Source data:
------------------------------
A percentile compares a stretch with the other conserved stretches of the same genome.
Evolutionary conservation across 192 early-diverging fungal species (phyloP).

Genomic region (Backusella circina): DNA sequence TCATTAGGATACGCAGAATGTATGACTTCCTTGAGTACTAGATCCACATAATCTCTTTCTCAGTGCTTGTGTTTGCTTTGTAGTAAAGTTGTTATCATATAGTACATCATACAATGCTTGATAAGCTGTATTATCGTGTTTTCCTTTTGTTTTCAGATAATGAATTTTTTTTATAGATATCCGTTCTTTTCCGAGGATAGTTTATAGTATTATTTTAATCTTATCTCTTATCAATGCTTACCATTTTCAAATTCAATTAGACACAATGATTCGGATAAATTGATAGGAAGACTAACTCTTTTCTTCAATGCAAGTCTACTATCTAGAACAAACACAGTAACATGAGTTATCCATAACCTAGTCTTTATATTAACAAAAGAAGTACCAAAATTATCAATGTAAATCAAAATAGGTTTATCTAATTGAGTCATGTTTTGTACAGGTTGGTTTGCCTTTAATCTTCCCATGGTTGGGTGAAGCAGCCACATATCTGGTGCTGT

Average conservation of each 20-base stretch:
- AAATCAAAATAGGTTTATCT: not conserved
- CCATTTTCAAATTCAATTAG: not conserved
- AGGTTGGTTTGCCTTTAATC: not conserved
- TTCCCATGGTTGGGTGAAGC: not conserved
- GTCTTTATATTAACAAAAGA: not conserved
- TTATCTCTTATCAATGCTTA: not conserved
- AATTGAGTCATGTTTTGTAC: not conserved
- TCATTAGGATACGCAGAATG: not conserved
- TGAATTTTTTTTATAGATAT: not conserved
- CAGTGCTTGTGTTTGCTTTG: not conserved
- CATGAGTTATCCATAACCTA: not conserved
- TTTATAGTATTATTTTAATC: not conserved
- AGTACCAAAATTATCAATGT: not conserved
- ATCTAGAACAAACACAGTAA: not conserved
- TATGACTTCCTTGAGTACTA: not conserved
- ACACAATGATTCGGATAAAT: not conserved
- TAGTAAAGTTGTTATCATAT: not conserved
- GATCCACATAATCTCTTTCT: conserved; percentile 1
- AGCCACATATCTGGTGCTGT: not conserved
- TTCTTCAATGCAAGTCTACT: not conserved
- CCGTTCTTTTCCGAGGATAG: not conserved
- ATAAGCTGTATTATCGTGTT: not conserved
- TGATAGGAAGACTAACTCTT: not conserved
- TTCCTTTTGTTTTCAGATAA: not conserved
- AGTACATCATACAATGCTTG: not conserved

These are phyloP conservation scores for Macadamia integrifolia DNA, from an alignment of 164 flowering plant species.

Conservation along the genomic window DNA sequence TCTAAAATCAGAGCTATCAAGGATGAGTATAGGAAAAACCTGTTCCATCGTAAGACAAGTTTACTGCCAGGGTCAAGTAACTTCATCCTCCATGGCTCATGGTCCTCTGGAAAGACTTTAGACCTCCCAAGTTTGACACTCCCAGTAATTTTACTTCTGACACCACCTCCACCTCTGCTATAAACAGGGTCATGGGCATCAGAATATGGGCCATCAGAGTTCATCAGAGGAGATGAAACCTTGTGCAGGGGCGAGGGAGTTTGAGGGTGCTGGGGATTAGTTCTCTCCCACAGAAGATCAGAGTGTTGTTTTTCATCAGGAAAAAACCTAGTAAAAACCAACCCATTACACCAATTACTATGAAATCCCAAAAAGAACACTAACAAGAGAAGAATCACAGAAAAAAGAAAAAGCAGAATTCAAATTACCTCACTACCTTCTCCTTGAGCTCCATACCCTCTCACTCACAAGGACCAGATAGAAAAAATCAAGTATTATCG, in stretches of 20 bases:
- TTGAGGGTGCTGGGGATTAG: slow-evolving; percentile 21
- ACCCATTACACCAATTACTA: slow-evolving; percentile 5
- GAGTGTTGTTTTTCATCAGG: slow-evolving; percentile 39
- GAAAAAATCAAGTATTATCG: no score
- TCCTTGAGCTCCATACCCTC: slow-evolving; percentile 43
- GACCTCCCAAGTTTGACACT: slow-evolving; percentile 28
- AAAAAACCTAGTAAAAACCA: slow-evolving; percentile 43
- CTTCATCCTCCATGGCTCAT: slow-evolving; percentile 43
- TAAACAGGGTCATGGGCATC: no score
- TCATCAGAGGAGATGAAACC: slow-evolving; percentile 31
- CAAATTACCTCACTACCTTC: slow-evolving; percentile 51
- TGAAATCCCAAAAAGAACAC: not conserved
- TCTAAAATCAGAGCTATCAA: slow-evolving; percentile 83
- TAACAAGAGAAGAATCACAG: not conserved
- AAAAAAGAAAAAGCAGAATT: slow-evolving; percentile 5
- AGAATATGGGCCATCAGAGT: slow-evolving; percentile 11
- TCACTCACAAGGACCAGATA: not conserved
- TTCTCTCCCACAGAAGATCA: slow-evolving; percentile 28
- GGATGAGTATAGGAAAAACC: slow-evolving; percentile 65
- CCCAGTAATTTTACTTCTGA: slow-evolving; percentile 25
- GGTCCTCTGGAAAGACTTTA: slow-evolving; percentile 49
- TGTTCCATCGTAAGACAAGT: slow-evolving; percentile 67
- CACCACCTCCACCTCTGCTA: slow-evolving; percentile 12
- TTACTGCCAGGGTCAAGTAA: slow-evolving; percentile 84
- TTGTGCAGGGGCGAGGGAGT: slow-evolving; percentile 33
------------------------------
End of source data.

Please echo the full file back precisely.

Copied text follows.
A percentile compares a stretch with the other conserved stretches of the same genome.
Evolutionary conservation across 192 early-diverging fungal species (phyloP).

Genomic region (Backusella circina): DNA sequence TCATTAGGATACGCAGAATGTATGACTTCCTTGAGTACTAGATCCACATAATCTCTTTCTCAGTGCTTGTGTTTGCTTTGTAGTAAAGTTGTTATCATATAGTACATCATACAATGCTTGATAAGCTGTATTATCGTGTTTTCCTTTTGTTTTCAGATAATGAATTTTTTTTATAGATATCCGTTCTTTTCCGAGGATAGTTTATAGTATTATTTTAATCTTATCTCTTATCAATGCTTACCATTTTCAAATTCAATTAGACACAATGATTCGGATAAATTGATAGGAAGACTAACTCTTTTCTTCAATGCAAGTCTACTATCTAGAACAAACACAGTAACATGAGTTATCCATAACCTAGTCTTTATATTAACAAAAGAAGTACCAAAATTATCAATGTAAATCAAAATAGGTTTATCTAATTGAGTCATGTTTTGTACAGGTTGGTTTGCCTTTAATCTTCCCATGGTTGGGTGAAGCAGCCACATATCTGGTGCTGT

Average conservation of each 20-base stretch:
- AAATCAAAATAGGTTTATCT: not conserved
- CCATTTTCAAATTCAATTAG: not conserved
- AGGTTGGTTTGCCTTTAATC: not conserved
- TTCCCATGGTTGGGTGAAGC: not conserved
- GTCTTTATATTAACAAAAGA: not conserved
- TTATCTCTTATCAATGCTTA: not conserved
- AATTGAGTCATGTTTTGTAC: not conserved
- TCATTAGGATACGCAGAATG: not conserved
- TGAATTTTTTTTATAGATAT: not conserved
- CAGTGCTTGTGTTTGCTTTG: not conserved
- CATGAGTTATCCATAACCTA: not conserved
- TTTATAGTATTATTTTAATC: not conserved
- AGTACCAAAATTATCAATGT: not conserved
- ATCTAGAACAAACACAGTAA: not conserved
- TATGACTTCCTTGAGTACTA: not conserved
- ACACAATGATTCGGATAAAT: not conserved
- TAGTAAAGTTGTTATCATAT: not conserved
- GATCCACATAATCTCTTTCT: conserved; percentile 1
- AGCCACATATCTGGTGCTGT: not conserved
- TTCTTCAATGCAAGTCTACT: not conserved
- CCGTTCTTTTCCGAGGATAG: not conserved
- ATAAGCTGTATTATCGTGTT: not conserved
- TGATAGGAAGACTAACTCTT: not conserved
- TTCCTTTTGTTTTCAGATAA: not conserved
- AGTACATCATACAATGCTTG: not conserved

These are phyloP conservation scores for Macadamia integrifolia DNA, from an alignment of 164 flowering plant species.

Conservation along the genomic window DNA sequence TCTAAAATCAGAGCTATCAAGGATGAGTATAGGAAAAACCTGTTCCATCGTAAGACAAGTTTACTGCCAGGGTCAAGTAACTTCATCCTCCATGGCTCATGGTCCTCTGGAAAGACTTTAGACCTCCCAAGTTTGACACTCCCAGTAATTTTACTTCTGACACCACCTCCACCTCTGCTATAAACAGGGTCATGGGCATCAGAATATGGGCCATCAGAGTTCATCAGAGGAGATGAAACCTTGTGCAGGGGCGAGGGAGTTTGAGGGTGCTGGGGATTAGTTCTCTCCCACAGAAGATCAGAGTGTTGTTTTTCATCAGGAAAAAACCTAGTAAAAACCAACCCATTACACCAATTACTATGAAATCCCAAAAAGAACACTAACAAGAGAAGAATCACAGAAAAAAGAAAAAGCAGAATTCAAATTACCTCACTACCTTCTCCTTGAGCTCCATACCCTCTCACTCACAAGGACCAGATAGAAAAAATCAAGTATTATCG, in stretches of 20 bases:
- TTGAGGGTGCTGGGGATTAG: slow-evolving; percentile 21
- ACCCATTACACCAATTACTA: slow-evolving; percentile 5
- GAGTGTTGTTTTTCATCAGG: slow-evolving; percentile 39
- GAAAAAATCAAGTATTATCG: no score
- TCCTTGAGCTCCATACCCTC: slow-evolving; percentile 43
- GACCTCCCAAGTTTGACACT: slow-evolving; percentile 28
- AAAAAACCTAGTAAAAACCA: slow-evolving; percentile 43
- CTTCATCCTCCATGGCTCAT: slow-evolving; percentile 43
- TAAACAGGGTCATGGGCATC: no score
- TCATCAGAGGAGATGAAACC: slow-evolving; percentile 31
- CAAATTACCTCACTACCTTC: slow-evolving; percentile 51
- TGAAATCCCAAAAAGAACAC: not conserved
- TCTAAAATCAGAGCTATCAA: slow-evolving; percentile 83
- TAACAAGAGAAGAATCACAG: not conserved
- AAAAAAGAAAAAGCAGAATT: slow-evolving; percentile 5
- AGAATATGGGCCATCAGAGT: slow-evolving; percentile 11
- TCACTCACAAGGACCAGATA: not conserved
- TTCTCTCCCACAGAAGATCA: slow-evolving; percentile 28
- GGATGAGTATAGGAAAAACC: slow-evolving; percentile 65
- CCCAGTAATTTTACTTCTGA: slow-evolving; percentile 25
- GGTCCTCTGGAAAGACTTTA: slow-evolving; percentile 49
- TGTTCCATCGTAAGACAAGT: slow-evolving; percentile 67
- CACCACCTCCACCTCTGCTA: slow-evolving; percentile 12
- TTACTGCCAGGGTCAAGTAA: slow-evolving; percentile 84
- TTGTGCAGGGGCGAGGGAGT: slow-evolving; percentile 33